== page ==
P.21 "the description also needs to be based on THEORIES OF LANGUAGE COMPETENCE", but whose definition of competence and whose valid theories were referred to by this European committee? They will resemble those of the guiding wisdom - the importance given to "functions" and all the language use possible within this or that "domain". (the framework for language teaching in the last 20 years has been according to "functions" and everyday situations). The trouble is that, whereas though these "functions" made for boring banal situations, they were at least manageable and limited in number, the CEF, while repeating this boring "paradigm" of language, is "functions" with knobs on!
8. "CEF's grids and boxes will force up standards". Italian school inspector.
One day in Bolzano, I heard an Italian inspector of schools bring glad tidings to teachers in Bolzano and announce that: "these grids of the CEF "descriptors"", would "force up standards". Just by being there! However, these descriptors are very difficult to teach to as they are so vague. Teaching material needs to be much more sharply focused than the CEF grids permit. What matters is the material's ease of memorisation; its interest, and whether it is subject to repetition and revision and thus to memorisation. Pupils in school need FOCUS on forms. They need to become very familiar with the formalities of the language, while also speaking them. A young child hears forms that only subsequently fill out with full meaning. It seems that we have been missing some fundamental points about the much quoted young learner of L1.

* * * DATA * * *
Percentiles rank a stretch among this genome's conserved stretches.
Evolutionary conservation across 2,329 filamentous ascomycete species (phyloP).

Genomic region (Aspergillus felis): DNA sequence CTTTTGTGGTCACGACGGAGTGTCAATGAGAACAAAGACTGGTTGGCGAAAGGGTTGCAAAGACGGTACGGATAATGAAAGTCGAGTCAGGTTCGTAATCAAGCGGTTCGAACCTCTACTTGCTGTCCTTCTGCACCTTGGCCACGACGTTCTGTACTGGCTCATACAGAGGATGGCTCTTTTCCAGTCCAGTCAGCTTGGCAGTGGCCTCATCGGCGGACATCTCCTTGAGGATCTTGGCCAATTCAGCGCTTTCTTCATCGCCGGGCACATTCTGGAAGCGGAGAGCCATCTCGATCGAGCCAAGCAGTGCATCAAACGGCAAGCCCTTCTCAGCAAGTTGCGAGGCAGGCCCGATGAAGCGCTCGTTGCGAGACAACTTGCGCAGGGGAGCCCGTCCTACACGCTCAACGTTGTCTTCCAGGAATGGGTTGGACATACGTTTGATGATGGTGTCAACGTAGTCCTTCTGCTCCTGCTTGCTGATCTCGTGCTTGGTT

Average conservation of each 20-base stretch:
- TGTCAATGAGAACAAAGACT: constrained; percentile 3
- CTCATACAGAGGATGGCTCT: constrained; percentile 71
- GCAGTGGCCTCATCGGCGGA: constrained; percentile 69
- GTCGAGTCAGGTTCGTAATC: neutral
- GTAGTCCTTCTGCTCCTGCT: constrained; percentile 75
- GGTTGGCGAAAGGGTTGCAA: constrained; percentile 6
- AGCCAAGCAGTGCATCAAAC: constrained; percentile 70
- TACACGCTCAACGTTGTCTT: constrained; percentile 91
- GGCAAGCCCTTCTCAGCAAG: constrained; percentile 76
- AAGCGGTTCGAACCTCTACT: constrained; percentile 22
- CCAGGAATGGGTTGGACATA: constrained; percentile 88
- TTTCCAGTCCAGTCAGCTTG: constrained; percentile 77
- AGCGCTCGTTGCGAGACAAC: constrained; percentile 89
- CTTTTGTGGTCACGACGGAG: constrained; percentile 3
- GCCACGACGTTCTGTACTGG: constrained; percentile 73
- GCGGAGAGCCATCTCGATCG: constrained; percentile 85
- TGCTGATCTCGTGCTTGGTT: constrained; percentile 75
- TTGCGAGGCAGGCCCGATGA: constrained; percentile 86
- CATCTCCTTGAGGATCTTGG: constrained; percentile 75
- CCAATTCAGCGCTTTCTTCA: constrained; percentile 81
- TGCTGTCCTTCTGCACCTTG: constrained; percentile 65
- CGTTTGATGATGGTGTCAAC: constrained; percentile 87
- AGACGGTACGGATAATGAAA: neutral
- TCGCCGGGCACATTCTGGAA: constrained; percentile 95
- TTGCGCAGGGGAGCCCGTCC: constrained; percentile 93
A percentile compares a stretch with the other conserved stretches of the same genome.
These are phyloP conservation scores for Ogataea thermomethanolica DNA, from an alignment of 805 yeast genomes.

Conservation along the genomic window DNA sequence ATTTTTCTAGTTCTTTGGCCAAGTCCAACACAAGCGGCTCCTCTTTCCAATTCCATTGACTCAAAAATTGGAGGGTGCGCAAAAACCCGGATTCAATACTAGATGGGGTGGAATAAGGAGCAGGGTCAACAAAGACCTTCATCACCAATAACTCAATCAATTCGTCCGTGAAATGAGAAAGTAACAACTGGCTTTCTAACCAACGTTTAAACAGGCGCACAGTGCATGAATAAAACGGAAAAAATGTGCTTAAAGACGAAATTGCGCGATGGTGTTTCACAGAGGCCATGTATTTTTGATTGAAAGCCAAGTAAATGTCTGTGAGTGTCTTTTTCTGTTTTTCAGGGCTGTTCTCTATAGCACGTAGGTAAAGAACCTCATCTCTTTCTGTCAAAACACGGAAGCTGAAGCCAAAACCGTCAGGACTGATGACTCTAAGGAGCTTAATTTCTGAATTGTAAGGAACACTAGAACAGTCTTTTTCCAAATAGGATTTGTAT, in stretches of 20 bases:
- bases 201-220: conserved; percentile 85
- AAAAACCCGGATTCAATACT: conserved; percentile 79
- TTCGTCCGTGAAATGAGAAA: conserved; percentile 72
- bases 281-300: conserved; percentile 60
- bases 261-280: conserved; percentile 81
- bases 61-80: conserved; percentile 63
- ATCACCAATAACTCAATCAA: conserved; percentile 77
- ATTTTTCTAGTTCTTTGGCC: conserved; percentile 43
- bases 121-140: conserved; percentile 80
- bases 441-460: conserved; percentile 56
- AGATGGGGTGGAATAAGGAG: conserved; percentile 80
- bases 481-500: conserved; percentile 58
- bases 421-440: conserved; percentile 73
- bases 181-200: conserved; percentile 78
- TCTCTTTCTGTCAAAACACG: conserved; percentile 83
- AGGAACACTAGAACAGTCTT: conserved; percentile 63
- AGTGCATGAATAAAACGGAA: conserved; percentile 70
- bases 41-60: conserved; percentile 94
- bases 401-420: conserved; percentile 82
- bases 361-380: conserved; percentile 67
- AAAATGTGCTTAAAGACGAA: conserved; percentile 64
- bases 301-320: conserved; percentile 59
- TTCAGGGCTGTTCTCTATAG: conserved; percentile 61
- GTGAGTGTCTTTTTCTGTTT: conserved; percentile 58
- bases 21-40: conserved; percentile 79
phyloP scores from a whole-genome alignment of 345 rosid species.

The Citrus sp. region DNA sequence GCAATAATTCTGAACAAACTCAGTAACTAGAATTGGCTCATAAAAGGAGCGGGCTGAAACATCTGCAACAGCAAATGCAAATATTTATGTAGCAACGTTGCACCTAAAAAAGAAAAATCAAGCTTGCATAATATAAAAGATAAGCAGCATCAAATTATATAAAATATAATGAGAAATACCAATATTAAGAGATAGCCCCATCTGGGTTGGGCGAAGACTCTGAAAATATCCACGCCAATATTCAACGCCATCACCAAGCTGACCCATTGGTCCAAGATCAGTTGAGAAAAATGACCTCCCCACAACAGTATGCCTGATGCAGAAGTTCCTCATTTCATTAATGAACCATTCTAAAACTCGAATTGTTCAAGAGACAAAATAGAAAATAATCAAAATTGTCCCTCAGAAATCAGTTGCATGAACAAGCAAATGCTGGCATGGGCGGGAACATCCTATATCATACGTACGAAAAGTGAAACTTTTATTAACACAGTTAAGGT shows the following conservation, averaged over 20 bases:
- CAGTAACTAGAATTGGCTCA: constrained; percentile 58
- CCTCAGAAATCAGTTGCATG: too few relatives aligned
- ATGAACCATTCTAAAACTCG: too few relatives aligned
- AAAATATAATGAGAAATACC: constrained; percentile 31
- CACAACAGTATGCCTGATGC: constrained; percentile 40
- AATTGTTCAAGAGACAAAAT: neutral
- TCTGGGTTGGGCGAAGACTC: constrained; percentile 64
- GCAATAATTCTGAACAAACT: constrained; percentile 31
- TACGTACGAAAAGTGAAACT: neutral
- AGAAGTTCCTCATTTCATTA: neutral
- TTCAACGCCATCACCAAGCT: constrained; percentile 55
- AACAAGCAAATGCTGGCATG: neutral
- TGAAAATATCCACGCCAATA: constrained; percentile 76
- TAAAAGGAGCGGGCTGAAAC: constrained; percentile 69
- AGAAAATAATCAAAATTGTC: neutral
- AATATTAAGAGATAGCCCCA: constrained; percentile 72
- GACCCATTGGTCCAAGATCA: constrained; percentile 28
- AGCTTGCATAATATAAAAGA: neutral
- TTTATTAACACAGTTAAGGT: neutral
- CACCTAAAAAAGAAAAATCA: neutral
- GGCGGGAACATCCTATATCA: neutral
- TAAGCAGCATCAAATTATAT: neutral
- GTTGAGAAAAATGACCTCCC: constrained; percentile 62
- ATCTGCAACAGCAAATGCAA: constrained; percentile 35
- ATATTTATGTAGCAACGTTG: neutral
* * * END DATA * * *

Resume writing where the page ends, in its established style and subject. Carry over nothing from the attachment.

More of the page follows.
Think, the basis of all this bad teaching is the following truth misapplied: when we learn our mother tongue as infants, we don't have lessons or use grammar rules. Good. So we were supposed to apply this fact in the class room. We should "acquire" and not "learn" This was a sort of 1968 ripple. Learning should become painless "acquiring". "Learning" was teutonic in its overtones of hard work. "Acquire" was the humanistic face of '68! This was despite the interesting genius of the language that had invented the phrase "learn by heart"! Passionate, feeling learning!
In the classroom for 3 hours a week (maybe only 2 after deducting interruption time!) there is no time for steady intuitive "acquisition" - and anyway, whereas the young child gets lots of very delimited and focused repetition, the school child has a chaos of text book and the company of variously motivated companions.
As I've said, the communicative approach is naturalist; it wants a "natural" language "acquisition", and the non-grammar learning of childhood. Marvellous dream but not possible in school. Firstly the language acquisition of childhood is so specific and dynamic that Chomsky coined a term for its specificity, "LAD "the language acquisition device". It is no longer operative after a certain age. That's why my 4 year old daughter at barely 4 has 2 languages already tucked away! The miserable 2-3 hours of school language, with all the interruptions and distractions, are light years away from the focused, contextualised and continual exposure of childhood. As for the communicative approach, there is nothing in a classroom that is communication other than the few phrases that a teacher may use such as "have you all finished", etc. The "communication" of text books is mere imitation. A child learning the mother tongue has to understand, in a sense his life depends on it. In school all this pseudo communication just annoys and bores students. It would be much better to give them, as we do, grammar focused plays in which they genuinely are asked to act rather than the dull conversations organised around the functions to which the CEF gives second life to. Further we should use the exciting real life material of newspapers if we first boil down and simplify the language. This simplification is, in my experience, best done by choosing material that allows for a repetitive use of the various target grammar structures: In this way a pupil is in a position to make the intuitive recognition of the regularities of language: which is called grammar!